A similar approach was used in Lahore, Pakistan, in 2011 to tackle the worst outbreak of dengue fever in the city’s history. Dengue fever is spread by mosquitoes, which breed in pools of stagnant water.
First, the location of cases of the disease was plotted and high risk areas for infection were identified. Then government employees were dispatched with smartphones to photograph and record the position of the pools of water.
These breeding grounds were then dealt with either by removing the water or by introducing tilapia fish, which eat mosquito larvae. The result was a sharp decline in dengue cases in 2012 and 2013.
A hospital in Washington, US, made a surprising discovery when it analysed several years of anonymised medical records seeking ways to reduce readmission and infection rates.
‘As individuals fall ill they turn to the internet to look for remedies and by tracking searches it is possible to follow an epidemic’
Top of the list of conditions that increased the chances of a patient being readmitted was their mental state.
One of the best known applications of big data for health purposes is Google Flu Trends − a means of predicting flu outbreaks, not by tracking the virus but by tracking people’s responses to it.
As individuals fall ill with flu they turn to the internet to look for remedies and by tracking those searches it is possible to follow the path of an epidemic as it spreads across a continent.
Reality mining also promises to broaden research. Much of our information about the link between chronic disease and diet, physical exercise and smoking has come from questionnaire based studies in North America and Europe.
But the spread of mobile phones across Africa has opened up the continent to studies that are urgently needed. Africa is experiencing an epidemic of chronic disease that will soon overtake the burden of infectious disease.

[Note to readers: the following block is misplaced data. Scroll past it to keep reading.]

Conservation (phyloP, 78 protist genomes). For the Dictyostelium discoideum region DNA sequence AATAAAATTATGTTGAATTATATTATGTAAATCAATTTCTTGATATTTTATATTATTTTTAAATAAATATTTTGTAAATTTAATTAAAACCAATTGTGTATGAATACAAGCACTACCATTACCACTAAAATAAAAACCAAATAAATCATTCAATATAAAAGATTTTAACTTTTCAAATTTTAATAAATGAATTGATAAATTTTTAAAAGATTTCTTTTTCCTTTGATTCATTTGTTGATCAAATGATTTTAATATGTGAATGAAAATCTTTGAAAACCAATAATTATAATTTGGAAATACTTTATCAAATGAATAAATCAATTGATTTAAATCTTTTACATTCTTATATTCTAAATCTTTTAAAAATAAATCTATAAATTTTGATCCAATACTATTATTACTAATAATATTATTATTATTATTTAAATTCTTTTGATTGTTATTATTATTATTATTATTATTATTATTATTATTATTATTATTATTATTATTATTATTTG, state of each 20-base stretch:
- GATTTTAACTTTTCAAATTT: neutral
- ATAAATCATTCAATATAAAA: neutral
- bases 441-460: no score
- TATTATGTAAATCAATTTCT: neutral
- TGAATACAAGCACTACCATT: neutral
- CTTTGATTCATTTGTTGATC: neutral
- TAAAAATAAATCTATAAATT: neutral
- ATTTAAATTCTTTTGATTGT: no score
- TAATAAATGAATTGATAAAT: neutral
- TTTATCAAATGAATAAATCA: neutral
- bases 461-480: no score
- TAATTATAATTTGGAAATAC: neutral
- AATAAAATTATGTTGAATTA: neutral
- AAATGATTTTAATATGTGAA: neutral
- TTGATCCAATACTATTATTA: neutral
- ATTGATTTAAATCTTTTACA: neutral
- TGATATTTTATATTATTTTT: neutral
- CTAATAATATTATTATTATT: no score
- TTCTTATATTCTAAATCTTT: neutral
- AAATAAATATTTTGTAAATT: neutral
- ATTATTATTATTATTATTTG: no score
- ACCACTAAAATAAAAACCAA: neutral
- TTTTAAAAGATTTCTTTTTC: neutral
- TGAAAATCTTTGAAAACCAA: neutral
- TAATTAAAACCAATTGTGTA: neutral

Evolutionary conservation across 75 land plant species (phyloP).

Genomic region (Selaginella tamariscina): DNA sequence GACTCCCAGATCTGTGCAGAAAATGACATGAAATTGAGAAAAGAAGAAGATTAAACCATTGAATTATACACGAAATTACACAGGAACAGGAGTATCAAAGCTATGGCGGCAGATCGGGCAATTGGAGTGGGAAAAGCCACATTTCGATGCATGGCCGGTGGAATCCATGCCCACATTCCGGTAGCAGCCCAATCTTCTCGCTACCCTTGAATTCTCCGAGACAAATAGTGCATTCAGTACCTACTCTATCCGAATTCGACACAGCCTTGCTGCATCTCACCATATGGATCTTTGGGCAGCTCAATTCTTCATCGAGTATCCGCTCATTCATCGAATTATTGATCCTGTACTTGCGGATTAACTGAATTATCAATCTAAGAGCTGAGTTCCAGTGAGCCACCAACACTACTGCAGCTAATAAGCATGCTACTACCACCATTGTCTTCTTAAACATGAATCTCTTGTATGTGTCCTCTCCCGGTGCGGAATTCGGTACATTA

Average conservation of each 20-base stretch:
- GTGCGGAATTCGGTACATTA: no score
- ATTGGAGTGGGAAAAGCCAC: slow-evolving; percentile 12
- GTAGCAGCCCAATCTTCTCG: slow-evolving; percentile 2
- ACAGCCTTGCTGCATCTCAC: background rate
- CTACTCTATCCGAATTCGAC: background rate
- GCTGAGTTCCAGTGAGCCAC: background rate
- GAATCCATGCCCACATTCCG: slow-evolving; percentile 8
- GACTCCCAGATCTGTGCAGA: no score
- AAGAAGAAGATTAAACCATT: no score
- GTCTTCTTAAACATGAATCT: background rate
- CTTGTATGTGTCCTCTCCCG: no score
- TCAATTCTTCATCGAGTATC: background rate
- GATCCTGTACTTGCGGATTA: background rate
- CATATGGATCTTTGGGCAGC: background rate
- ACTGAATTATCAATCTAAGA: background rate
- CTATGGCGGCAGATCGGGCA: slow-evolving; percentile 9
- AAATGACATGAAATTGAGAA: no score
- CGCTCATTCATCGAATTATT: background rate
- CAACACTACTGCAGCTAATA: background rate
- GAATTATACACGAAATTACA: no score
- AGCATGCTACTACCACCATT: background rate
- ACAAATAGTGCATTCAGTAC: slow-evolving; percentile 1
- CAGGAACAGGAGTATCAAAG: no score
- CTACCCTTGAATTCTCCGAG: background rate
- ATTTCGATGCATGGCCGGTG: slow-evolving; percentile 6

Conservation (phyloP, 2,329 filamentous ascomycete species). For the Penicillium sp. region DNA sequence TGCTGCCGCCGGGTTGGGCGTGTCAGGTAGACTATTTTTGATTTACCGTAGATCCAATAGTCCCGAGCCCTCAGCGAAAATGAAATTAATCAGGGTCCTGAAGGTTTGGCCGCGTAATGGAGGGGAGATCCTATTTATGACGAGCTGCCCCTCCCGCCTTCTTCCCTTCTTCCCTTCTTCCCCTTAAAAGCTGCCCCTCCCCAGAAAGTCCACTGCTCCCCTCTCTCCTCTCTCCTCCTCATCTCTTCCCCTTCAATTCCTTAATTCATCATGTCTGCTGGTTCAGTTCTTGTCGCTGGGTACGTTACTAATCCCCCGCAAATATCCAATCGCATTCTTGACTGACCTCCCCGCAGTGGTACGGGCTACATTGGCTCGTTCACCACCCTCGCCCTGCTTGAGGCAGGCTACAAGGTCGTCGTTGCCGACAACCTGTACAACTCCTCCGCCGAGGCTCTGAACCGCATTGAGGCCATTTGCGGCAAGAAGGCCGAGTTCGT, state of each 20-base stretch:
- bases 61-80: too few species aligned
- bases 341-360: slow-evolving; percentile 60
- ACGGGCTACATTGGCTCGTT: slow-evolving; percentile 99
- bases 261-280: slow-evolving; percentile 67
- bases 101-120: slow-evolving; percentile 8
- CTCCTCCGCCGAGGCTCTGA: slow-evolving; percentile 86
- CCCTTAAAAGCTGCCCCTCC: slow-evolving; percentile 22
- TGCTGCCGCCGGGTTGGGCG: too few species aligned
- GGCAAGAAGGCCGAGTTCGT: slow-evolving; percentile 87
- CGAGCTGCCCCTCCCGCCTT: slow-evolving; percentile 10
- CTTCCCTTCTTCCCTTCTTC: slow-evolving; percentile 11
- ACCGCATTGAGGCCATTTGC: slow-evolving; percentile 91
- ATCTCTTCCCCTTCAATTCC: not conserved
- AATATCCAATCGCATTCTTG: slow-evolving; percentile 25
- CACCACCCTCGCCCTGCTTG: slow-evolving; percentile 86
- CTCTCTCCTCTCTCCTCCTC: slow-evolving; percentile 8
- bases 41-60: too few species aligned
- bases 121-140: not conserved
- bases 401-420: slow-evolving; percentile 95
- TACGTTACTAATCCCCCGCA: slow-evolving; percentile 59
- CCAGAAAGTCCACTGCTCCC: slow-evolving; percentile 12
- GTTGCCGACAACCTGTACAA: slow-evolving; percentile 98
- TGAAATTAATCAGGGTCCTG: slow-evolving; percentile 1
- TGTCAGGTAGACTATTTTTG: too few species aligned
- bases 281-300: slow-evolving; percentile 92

A project led by Harvard Public School of Health in Nigeria, South Africa, Tanzania and Uganda, which is currently in the pilot phase, plans to enrol 500,000 participants from whom information will be collected by mobile phone.
Big data analysis may also be used to reduce costs. In the UK, a study of drug costs revealed areas of the country where expensive branded drugs were being prescribed in place of cheaper generic alternatives because of variations in doctors’ prescribing patterns.
‘As aggregated data has a high commercial value, the cooperative could invest proceeds on behalf of members’
The analysis suggested the NHS could save more than £1bn a year if doctors changed the way they prescribed.
To win the confidence of the public, it is crucial that personal data is secure. Although individuals own their health data, doctors, hospitals and insurance agencies control it.
Experts proposed at the summit in Qatar that cooperatives might store and manage health data on behalf of members, who would decide what part of it they wanted to share.
As aggregated data has a high commercial value to pharmaceutical companies and research institutions, the cooperative could reap the benefits and spend or invest the proceeds on behalf of members.
In this manner members of the cooperative would enjoy true citizen empowerment − and the full potential of the health data would be released to improve the health services on which we all depend.
Lord Ara Darzi is director of the Institute of Global Health Innovation at Imperial College London and executive chair of the World Innovation Summit for Health